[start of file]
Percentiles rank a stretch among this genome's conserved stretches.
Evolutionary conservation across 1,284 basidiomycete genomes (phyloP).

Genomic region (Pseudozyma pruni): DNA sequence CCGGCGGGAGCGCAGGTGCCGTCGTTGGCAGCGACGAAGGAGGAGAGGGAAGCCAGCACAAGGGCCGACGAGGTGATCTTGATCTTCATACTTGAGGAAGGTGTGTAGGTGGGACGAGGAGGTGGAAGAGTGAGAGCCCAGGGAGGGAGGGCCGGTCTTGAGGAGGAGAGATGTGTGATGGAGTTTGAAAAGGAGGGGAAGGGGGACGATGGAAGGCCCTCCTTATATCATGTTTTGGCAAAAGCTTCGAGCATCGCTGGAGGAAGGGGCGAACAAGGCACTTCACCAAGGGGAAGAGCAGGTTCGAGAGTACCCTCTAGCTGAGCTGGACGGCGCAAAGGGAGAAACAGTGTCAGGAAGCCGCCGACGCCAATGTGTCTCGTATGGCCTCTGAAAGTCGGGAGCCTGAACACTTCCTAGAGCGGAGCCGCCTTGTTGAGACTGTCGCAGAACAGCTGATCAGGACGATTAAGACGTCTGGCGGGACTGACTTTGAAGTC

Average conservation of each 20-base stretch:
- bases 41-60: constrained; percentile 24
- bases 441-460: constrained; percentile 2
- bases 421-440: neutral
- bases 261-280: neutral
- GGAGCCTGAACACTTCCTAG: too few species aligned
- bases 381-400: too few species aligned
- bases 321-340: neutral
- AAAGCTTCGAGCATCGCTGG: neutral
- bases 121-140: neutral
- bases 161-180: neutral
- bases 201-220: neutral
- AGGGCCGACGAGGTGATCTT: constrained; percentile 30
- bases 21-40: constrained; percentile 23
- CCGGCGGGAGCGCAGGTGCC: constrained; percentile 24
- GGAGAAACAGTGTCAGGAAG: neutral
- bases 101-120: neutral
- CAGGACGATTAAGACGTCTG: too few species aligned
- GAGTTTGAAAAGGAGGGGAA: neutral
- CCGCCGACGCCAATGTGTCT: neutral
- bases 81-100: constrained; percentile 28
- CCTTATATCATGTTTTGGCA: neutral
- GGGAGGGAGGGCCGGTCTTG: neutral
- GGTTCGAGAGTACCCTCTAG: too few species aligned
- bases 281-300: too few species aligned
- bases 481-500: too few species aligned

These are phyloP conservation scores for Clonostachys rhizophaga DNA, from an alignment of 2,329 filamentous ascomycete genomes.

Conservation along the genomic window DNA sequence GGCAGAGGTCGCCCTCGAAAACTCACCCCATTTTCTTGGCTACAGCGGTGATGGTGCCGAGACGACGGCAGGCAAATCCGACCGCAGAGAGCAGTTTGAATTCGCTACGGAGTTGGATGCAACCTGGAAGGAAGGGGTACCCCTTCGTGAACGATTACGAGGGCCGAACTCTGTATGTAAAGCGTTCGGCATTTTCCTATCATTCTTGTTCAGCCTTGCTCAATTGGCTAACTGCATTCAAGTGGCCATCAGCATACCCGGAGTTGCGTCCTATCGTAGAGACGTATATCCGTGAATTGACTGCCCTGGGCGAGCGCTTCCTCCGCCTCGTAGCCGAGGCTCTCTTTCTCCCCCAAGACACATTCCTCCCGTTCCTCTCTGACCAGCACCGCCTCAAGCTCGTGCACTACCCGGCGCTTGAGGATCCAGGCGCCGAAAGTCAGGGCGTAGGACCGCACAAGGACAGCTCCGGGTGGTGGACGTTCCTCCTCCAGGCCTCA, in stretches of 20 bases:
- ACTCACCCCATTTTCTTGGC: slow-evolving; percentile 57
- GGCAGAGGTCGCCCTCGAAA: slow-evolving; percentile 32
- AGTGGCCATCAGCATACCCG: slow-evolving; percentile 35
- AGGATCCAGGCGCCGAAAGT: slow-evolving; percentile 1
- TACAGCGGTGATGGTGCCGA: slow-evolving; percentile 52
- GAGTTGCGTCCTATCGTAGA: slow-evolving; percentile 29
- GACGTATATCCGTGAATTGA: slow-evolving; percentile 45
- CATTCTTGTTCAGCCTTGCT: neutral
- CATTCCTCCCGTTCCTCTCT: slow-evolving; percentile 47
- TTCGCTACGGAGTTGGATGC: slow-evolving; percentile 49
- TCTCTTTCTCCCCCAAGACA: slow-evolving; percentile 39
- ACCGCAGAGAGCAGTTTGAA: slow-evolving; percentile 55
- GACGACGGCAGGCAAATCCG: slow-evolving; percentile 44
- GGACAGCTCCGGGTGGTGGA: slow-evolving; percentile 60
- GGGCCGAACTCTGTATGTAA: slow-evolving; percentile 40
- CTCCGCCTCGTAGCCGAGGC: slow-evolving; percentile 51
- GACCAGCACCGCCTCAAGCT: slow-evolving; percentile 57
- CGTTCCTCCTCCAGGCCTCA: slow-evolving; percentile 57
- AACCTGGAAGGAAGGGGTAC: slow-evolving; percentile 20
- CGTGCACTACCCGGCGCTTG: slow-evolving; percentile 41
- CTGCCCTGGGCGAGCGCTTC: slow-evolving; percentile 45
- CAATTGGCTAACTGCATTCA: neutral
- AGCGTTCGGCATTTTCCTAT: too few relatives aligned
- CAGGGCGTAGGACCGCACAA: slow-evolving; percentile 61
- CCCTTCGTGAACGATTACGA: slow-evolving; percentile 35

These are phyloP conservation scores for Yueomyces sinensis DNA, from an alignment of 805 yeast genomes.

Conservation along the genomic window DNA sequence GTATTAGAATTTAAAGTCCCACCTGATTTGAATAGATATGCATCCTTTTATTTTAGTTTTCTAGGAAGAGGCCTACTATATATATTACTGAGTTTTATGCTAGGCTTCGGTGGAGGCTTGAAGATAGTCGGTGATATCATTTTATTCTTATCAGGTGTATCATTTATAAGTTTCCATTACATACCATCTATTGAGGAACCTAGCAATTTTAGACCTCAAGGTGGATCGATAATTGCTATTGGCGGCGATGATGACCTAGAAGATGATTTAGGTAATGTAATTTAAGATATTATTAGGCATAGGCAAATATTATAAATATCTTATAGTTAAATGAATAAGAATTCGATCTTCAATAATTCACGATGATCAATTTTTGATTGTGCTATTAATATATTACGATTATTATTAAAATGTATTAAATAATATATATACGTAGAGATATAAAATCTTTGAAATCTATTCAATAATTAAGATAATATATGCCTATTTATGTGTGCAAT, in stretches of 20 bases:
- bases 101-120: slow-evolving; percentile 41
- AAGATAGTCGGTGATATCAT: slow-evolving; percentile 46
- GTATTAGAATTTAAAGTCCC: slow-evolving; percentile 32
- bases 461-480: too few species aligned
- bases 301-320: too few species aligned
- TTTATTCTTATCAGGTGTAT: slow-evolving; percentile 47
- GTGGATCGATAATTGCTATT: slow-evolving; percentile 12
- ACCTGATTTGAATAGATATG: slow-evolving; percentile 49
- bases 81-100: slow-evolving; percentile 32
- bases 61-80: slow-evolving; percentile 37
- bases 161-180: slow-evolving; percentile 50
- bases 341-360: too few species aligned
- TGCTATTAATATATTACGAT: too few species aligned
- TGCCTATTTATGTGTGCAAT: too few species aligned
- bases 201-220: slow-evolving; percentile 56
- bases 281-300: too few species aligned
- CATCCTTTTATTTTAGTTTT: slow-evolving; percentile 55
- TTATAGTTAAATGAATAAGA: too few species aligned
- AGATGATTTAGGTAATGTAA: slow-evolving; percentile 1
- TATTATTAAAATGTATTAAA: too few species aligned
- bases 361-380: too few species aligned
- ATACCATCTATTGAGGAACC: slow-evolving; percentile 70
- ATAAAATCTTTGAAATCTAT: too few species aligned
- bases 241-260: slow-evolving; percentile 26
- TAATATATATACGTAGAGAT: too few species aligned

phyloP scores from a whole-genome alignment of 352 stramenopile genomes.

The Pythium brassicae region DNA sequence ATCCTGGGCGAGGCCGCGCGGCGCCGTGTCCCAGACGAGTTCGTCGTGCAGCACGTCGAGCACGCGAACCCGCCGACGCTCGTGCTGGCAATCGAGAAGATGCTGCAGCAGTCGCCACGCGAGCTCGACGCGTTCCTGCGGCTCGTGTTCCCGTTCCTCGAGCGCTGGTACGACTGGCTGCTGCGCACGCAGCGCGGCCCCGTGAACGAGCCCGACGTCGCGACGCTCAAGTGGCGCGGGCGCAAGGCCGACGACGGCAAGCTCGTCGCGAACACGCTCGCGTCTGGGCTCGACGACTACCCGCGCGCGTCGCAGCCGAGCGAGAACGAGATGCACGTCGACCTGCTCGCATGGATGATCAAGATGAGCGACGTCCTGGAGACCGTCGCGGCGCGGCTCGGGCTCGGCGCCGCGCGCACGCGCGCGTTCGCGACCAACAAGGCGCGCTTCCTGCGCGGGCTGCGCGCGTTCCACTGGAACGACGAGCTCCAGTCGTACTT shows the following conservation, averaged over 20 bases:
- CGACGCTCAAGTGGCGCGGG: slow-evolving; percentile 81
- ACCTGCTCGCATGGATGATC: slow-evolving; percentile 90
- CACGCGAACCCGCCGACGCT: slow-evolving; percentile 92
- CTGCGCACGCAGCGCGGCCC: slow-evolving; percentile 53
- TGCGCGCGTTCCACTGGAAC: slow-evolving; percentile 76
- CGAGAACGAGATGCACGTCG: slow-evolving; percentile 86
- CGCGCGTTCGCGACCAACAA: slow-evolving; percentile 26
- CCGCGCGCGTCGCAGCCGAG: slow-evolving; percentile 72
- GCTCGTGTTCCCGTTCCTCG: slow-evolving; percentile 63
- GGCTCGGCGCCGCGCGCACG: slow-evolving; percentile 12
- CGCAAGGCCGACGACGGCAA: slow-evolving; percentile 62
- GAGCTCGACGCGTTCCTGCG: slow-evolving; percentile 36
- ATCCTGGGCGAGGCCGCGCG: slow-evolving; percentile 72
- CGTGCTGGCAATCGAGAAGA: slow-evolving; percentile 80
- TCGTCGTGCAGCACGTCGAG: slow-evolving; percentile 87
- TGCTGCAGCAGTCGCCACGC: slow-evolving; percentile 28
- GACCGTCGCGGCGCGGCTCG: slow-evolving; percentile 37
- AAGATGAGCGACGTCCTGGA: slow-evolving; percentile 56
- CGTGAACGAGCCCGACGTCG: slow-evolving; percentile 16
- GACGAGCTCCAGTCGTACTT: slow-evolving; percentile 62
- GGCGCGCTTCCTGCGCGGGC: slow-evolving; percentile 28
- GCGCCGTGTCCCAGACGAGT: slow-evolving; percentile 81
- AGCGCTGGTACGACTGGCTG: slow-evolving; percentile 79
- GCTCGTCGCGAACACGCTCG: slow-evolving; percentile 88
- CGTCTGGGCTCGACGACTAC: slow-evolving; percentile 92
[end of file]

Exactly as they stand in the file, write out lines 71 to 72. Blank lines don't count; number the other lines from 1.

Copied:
- TGCTATTAATATATTACGAT: too few species aligned
- TGCCTATTTATGTGTGCAAT: too few species aligned